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Dana Anspach

Plan B

By February 12, 2014

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I remember running a retirement plan for someone years ago and saying, "This only works if everything goes just right."† I don't know what your life has been like, but in mine, it is not often that everything goes just right. Some things do, for awhile. But most of the time life is about adjusting to things you didn't plan on.

Retirement isn't all that different. Something is going to come up that you didn't think of. And when it does, you better have a Plan B.

In the Retirement Management Analyst designation, we learn to account for Plan B by holding reserves for potential household shocks. This means not every dollar you have should be designated as available to provide retirement income. Some money should be set aside. It is part of your Plan B.

I also like home equity and reverse mortgages as Plan B. Reverse mortgages have an unwarranted bad reputation. They are a great tool when used in the right situation. †(See Reverse Mortgage Pros and Cons.)

Lots of people with decent equity in their home count that equity in their mind as part of their retirement assets. I don't like to do that unless it really makes sense - such as if the home is quite large and you know for a fact you will be downsizing.

If you have a modest home that is paid off, I like to think of that asset as Plan B. If you are healthy and need income later in life it might be tapped through a reverse mortgage. If you are unhealthy and need medical care, the home may be sold to unlock the equity. (Still have a mortgage? Read Should I Pay Off My Mortgage.)

So that's my preferred strategy for Plan B. What's yours?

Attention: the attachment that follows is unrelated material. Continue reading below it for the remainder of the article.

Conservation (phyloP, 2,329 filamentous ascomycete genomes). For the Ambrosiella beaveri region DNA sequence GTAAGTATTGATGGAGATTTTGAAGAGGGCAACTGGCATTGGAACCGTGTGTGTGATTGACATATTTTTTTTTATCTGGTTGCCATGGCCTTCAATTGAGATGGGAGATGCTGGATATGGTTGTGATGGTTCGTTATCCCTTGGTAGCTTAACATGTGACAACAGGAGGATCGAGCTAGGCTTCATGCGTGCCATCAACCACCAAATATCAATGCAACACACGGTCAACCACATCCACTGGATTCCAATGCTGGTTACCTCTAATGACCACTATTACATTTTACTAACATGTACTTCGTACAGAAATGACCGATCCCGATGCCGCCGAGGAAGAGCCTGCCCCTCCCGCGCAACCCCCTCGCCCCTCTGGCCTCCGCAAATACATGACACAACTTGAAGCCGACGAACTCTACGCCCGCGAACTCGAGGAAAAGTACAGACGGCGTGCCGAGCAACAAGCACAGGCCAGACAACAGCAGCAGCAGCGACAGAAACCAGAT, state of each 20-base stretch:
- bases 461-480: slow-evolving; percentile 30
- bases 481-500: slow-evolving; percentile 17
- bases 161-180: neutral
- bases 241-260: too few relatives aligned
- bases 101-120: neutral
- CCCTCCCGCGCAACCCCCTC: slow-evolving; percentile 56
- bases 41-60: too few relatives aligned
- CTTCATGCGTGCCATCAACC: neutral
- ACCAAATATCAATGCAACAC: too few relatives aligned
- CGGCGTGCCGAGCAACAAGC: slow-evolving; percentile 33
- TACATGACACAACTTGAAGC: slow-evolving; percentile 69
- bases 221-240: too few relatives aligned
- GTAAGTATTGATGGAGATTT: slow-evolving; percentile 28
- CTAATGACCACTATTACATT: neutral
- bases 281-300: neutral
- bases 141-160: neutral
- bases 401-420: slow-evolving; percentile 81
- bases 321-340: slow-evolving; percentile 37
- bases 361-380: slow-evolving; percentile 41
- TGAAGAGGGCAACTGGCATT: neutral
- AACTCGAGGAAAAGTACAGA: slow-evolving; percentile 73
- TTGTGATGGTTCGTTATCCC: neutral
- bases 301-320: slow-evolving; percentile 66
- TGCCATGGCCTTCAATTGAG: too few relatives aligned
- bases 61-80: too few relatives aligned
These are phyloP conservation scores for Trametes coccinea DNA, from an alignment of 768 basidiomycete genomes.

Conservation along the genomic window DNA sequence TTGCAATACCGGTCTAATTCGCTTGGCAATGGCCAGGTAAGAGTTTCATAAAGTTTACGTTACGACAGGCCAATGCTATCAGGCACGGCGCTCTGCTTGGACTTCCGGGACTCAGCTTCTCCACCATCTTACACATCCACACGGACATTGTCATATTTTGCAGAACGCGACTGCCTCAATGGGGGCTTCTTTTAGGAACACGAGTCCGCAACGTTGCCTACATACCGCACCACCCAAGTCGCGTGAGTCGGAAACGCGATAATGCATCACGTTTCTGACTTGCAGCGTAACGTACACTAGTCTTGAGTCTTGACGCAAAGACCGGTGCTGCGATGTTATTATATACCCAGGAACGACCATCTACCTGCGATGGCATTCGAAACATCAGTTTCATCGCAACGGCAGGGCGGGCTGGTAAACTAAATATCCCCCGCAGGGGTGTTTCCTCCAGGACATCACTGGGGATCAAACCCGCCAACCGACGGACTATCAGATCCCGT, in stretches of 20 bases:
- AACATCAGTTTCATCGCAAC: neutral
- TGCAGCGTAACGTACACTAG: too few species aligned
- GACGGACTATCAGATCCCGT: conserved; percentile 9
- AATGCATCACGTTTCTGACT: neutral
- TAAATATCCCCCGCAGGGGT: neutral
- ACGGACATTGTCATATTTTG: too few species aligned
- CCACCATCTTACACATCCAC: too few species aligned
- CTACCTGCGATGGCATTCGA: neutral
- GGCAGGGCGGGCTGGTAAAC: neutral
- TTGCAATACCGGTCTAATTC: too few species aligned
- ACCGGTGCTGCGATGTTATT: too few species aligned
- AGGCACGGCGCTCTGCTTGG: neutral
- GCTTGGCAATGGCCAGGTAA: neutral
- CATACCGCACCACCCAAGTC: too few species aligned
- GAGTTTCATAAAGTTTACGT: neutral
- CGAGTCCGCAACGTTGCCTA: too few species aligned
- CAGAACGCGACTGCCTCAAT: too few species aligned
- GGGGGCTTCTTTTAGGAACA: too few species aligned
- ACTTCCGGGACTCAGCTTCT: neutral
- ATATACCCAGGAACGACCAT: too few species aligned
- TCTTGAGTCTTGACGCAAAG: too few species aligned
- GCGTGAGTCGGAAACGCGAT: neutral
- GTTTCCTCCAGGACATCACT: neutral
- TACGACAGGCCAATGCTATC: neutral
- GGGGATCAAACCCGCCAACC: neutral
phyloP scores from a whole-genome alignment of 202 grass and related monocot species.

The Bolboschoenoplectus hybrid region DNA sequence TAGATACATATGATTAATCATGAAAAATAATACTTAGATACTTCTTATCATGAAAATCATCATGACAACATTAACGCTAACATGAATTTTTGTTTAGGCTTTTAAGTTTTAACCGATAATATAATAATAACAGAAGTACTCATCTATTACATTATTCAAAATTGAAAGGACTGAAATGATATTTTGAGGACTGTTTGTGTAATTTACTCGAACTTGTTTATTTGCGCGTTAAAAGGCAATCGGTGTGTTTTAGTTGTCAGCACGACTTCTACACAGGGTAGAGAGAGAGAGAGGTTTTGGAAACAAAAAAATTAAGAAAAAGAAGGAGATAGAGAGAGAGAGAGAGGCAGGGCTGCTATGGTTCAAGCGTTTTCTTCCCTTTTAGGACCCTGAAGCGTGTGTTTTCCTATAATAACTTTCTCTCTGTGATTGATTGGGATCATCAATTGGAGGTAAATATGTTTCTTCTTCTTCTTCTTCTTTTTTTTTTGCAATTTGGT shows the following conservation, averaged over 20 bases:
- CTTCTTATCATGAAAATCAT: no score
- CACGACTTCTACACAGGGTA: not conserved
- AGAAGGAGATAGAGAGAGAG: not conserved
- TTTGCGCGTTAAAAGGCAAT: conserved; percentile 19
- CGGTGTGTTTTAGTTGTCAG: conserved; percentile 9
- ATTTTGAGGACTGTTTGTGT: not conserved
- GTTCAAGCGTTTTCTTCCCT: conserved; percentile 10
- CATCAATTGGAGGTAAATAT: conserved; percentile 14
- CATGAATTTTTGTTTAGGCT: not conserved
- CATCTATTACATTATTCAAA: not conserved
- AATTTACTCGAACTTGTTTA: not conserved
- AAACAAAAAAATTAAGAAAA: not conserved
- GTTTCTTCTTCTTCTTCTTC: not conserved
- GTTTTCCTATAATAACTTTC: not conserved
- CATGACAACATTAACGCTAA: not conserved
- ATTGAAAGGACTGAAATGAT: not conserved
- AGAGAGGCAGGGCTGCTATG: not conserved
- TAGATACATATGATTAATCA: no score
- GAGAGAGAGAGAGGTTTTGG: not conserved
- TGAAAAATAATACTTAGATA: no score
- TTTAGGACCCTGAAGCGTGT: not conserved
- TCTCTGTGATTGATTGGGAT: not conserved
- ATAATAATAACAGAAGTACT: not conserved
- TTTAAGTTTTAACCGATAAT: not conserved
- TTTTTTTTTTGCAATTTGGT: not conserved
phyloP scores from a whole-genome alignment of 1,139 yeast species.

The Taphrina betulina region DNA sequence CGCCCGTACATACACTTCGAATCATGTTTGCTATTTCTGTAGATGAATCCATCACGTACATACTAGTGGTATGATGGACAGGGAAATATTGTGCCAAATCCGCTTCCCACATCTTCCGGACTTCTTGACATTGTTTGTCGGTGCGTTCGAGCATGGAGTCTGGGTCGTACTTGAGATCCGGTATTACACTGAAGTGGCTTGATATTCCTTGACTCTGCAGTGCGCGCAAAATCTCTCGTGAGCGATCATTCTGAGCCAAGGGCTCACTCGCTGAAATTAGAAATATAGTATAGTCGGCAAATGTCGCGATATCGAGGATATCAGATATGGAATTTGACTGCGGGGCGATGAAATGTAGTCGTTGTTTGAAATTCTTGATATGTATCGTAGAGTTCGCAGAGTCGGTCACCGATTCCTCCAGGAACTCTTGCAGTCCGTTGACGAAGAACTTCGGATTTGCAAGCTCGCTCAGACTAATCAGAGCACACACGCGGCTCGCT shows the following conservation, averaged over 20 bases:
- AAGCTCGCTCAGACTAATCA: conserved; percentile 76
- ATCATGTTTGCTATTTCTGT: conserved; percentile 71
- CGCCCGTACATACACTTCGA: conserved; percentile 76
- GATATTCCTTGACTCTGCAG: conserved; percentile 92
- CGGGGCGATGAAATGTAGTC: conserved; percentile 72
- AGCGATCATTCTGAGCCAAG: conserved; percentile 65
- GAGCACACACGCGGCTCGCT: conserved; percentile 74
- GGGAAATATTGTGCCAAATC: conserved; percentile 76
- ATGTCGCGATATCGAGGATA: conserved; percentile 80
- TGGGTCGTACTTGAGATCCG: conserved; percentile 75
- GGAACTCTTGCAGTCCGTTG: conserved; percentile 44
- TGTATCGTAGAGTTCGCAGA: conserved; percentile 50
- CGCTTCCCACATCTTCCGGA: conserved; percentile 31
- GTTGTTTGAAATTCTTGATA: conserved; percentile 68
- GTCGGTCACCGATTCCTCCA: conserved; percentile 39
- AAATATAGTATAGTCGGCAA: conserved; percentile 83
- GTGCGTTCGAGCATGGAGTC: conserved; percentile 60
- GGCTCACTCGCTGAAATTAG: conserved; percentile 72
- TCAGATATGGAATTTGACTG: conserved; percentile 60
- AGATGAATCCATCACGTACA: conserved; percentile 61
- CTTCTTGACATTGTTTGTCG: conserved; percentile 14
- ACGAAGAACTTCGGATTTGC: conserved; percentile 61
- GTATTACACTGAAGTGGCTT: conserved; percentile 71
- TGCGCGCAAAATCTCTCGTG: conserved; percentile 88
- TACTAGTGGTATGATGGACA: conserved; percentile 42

Comments
February 13, 2014 at 1:44 pm
(1) Jim G says:

Dana; Thanks. I really like your plan B / home equity as a backup for health care or other financial surprises, and will consider it my own now. I had been wondering how to treat home equity in my retirement calculations. Great idea.

Now; a Spouse Social Security item to confirm or correct:: Assuming my wife and I both begin SS payments at age 66, I believe she will receive 50% of my benefit. This is a retirement payment, not a Survivor benefit. Correct? So together, we will receive 150% of my own monthly SS amount as long as we both live.
Many thanks again, Jim G

February 19, 2014 at 7:29 am
(2) shawn h says:

I retired early and knew that I needed two plan Bs – One for the first 14 years until I reached age 62 and one for later years. For the first 14 years Plan B was “I can always go back to work”. Often times advisers neglect to acknowledge that a young persons greatest asset is himself.

Now I’m 62, Plan B is “I can always collect SS”.

I think that anyone that can and does wait to age 70 to colect SS doesn’t need to worry about plan B anymore.

February 19, 2014 at 6:09 pm
(3) Jim G says:

Dana; A question on Plan B- Home equity for late-life-surprises;
What is a reasonable compounded growth rate for real estate ? I have read US real estate has average growth of 10%/year for the past 100 years. For future planning, assuming a paid off mortgage in 15 years, is it fair to apply a 5-10% compounded growth to estimate the value of the home as an asset in 15 years? Thanks again, JimG

February 19, 2014 at 7:32 pm
(4) Dana Anspach says:

Jim G, I would not assume real estate inflates at a rate any higher than inflation, so I would use 3%. You can access historical home price growth rates from Yale Professor Robert Shiller’s website at http://aida.wss.yale.edu/~shiller/data.htm. They have not been 10% a year. – Dana

March 23, 2014 at 5:27 pm
(5) Jim G says:

Dana; Thanks. Yes, I had also concluded the conservative approach using the same rate of inflation as is used by the retirement calculator makes sense. Still a good idea to have the concept of real estate as long tern care/ planB to lower concern about that care question. I am thinking a reverse mortgage would be a possible vehicle for that . Yes? And please point to good reads on Long Term Care coverage.
Many thanks again, Jim G

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